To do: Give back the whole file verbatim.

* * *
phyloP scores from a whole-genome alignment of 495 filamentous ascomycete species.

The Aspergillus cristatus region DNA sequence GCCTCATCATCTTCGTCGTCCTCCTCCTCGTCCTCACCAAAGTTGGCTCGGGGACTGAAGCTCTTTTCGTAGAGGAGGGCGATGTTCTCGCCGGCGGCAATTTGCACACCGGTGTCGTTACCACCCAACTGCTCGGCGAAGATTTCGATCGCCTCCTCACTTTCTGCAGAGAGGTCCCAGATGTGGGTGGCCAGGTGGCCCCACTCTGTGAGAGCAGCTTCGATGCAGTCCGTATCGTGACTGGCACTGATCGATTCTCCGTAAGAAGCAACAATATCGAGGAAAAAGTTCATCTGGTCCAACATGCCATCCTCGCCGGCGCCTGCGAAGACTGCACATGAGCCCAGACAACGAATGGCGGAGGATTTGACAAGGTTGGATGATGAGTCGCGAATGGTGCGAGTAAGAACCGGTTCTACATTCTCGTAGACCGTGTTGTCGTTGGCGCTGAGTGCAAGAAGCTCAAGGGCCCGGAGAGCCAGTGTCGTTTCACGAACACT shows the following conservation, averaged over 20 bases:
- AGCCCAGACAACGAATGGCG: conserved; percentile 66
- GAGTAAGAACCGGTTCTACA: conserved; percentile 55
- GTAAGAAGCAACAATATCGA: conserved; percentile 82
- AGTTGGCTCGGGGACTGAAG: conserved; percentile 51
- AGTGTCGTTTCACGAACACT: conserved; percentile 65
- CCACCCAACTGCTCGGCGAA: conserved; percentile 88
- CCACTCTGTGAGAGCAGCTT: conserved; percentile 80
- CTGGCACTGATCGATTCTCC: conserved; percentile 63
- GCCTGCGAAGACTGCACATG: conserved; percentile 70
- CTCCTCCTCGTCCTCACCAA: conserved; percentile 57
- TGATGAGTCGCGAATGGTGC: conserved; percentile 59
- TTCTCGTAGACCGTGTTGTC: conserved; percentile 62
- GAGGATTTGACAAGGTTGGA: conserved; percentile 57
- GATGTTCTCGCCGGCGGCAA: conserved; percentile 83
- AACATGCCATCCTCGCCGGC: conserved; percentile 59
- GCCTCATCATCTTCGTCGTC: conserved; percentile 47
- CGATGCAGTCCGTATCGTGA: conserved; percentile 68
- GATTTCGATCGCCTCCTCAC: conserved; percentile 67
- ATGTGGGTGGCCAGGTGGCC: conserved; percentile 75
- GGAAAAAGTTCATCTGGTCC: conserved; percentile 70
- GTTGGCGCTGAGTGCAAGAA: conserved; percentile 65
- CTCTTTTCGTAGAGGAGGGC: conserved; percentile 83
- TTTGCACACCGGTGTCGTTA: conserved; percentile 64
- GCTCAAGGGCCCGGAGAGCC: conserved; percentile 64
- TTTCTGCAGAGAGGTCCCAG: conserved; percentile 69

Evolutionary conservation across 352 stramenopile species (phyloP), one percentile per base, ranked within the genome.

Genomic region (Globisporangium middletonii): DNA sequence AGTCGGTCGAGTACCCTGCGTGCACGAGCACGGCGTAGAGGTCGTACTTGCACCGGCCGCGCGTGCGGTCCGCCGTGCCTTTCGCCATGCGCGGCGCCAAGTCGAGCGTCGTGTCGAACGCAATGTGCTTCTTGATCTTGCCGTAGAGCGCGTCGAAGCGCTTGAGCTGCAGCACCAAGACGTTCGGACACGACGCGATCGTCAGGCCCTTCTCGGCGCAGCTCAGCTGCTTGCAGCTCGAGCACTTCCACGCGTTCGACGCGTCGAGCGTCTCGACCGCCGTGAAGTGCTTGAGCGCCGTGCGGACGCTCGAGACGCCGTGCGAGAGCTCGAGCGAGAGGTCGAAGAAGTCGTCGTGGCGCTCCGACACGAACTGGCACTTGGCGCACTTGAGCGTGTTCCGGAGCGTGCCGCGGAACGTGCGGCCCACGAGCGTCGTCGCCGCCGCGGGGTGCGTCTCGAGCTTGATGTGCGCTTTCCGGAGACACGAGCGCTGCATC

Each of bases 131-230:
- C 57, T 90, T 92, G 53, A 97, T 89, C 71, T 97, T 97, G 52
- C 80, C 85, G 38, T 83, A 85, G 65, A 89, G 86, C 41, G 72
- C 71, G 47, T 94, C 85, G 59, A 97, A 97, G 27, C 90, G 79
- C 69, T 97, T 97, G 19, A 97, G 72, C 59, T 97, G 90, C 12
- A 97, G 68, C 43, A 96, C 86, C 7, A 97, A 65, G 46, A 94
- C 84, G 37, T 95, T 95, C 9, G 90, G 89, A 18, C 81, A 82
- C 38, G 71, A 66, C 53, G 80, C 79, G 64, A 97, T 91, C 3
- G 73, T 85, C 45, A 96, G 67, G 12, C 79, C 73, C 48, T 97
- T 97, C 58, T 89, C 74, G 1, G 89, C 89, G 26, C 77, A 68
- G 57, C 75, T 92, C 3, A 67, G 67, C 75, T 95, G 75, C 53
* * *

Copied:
phyloP scores from a whole-genome alignment of 495 filamentous ascomycete species.

The Aspergillus cristatus region DNA sequence GCCTCATCATCTTCGTCGTCCTCCTCCTCGTCCTCACCAAAGTTGGCTCGGGGACTGAAGCTCTTTTCGTAGAGGAGGGCGATGTTCTCGCCGGCGGCAATTTGCACACCGGTGTCGTTACCACCCAACTGCTCGGCGAAGATTTCGATCGCCTCCTCACTTTCTGCAGAGAGGTCCCAGATGTGGGTGGCCAGGTGGCCCCACTCTGTGAGAGCAGCTTCGATGCAGTCCGTATCGTGACTGGCACTGATCGATTCTCCGTAAGAAGCAACAATATCGAGGAAAAAGTTCATCTGGTCCAACATGCCATCCTCGCCGGCGCCTGCGAAGACTGCACATGAGCCCAGACAACGAATGGCGGAGGATTTGACAAGGTTGGATGATGAGTCGCGAATGGTGCGAGTAAGAACCGGTTCTACATTCTCGTAGACCGTGTTGTCGTTGGCGCTGAGTGCAAGAAGCTCAAGGGCCCGGAGAGCCAGTGTCGTTTCACGAACACT shows the following conservation, averaged over 20 bases:
- AGCCCAGACAACGAATGGCG: conserved; percentile 66
- GAGTAAGAACCGGTTCTACA: conserved; percentile 55
- GTAAGAAGCAACAATATCGA: conserved; percentile 82
- AGTTGGCTCGGGGACTGAAG: conserved; percentile 51
- AGTGTCGTTTCACGAACACT: conserved; percentile 65
- CCACCCAACTGCTCGGCGAA: conserved; percentile 88
- CCACTCTGTGAGAGCAGCTT: conserved; percentile 80
- CTGGCACTGATCGATTCTCC: conserved; percentile 63
- GCCTGCGAAGACTGCACATG: conserved; percentile 70
- CTCCTCCTCGTCCTCACCAA: conserved; percentile 57
- TGATGAGTCGCGAATGGTGC: conserved; percentile 59
- TTCTCGTAGACCGTGTTGTC: conserved; percentile 62
- GAGGATTTGACAAGGTTGGA: conserved; percentile 57
- GATGTTCTCGCCGGCGGCAA: conserved; percentile 83
- AACATGCCATCCTCGCCGGC: conserved; percentile 59
- GCCTCATCATCTTCGTCGTC: conserved; percentile 47
- CGATGCAGTCCGTATCGTGA: conserved; percentile 68
- GATTTCGATCGCCTCCTCAC: conserved; percentile 67
- ATGTGGGTGGCCAGGTGGCC: conserved; percentile 75
- GGAAAAAGTTCATCTGGTCC: conserved; percentile 70
- GTTGGCGCTGAGTGCAAGAA: conserved; percentile 65
- CTCTTTTCGTAGAGGAGGGC: conserved; percentile 83
- TTTGCACACCGGTGTCGTTA: conserved; percentile 64
- GCTCAAGGGCCCGGAGAGCC: conserved; percentile 64
- TTTCTGCAGAGAGGTCCCAG: conserved; percentile 69

Evolutionary conservation across 352 stramenopile species (phyloP), one percentile per base, ranked within the genome.

Genomic region (Globisporangium middletonii): DNA sequence AGTCGGTCGAGTACCCTGCGTGCACGAGCACGGCGTAGAGGTCGTACTTGCACCGGCCGCGCGTGCGGTCCGCCGTGCCTTTCGCCATGCGCGGCGCCAAGTCGAGCGTCGTGTCGAACGCAATGTGCTTCTTGATCTTGCCGTAGAGCGCGTCGAAGCGCTTGAGCTGCAGCACCAAGACGTTCGGACACGACGCGATCGTCAGGCCCTTCTCGGCGCAGCTCAGCTGCTTGCAGCTCGAGCACTTCCACGCGTTCGACGCGTCGAGCGTCTCGACCGCCGTGAAGTGCTTGAGCGCCGTGCGGACGCTCGAGACGCCGTGCGAGAGCTCGAGCGAGAGGTCGAAGAAGTCGTCGTGGCGCTCCGACACGAACTGGCACTTGGCGCACTTGAGCGTGTTCCGGAGCGTGCCGCGGAACGTGCGGCCCACGAGCGTCGTCGCCGCCGCGGGGTGCGTCTCGAGCTTGATGTGCGCTTTCCGGAGACACGAGCGCTGCATC

Each of bases 131-230:
- C 57, T 90, T 92, G 53, A 97, T 89, C 71, T 97, T 97, G 52
- C 80, C 85, G 38, T 83, A 85, G 65, A 89, G 86, C 41, G 72
- C 71, G 47, T 94, C 85, G 59, A 97, A 97, G 27, C 90, G 79
- C 69, T 97, T 97, G 19, A 97, G 72, C 59, T 97, G 90, C 12
- A 97, G 68, C 43, A 96, C 86, C 7, A 97, A 65, G 46, A 94
- C 84, G 37, T 95, T 95, C 9, G 90, G 89, A 18, C 81, A 82
- C 38, G 71, A 66, C 53, G 80, C 79, G 64, A 97, T 91, C 3
- G 73, T 85, C 45, A 96, G 67, G 12, C 79, C 73, C 48, T 97
- T 97, C 58, T 89, C 74, G 1, G 89, C 89, G 26, C 77, A 68
- G 57, C 75, T 92, C 3, A 67, G 67, C 75, T 95, G 75, C 53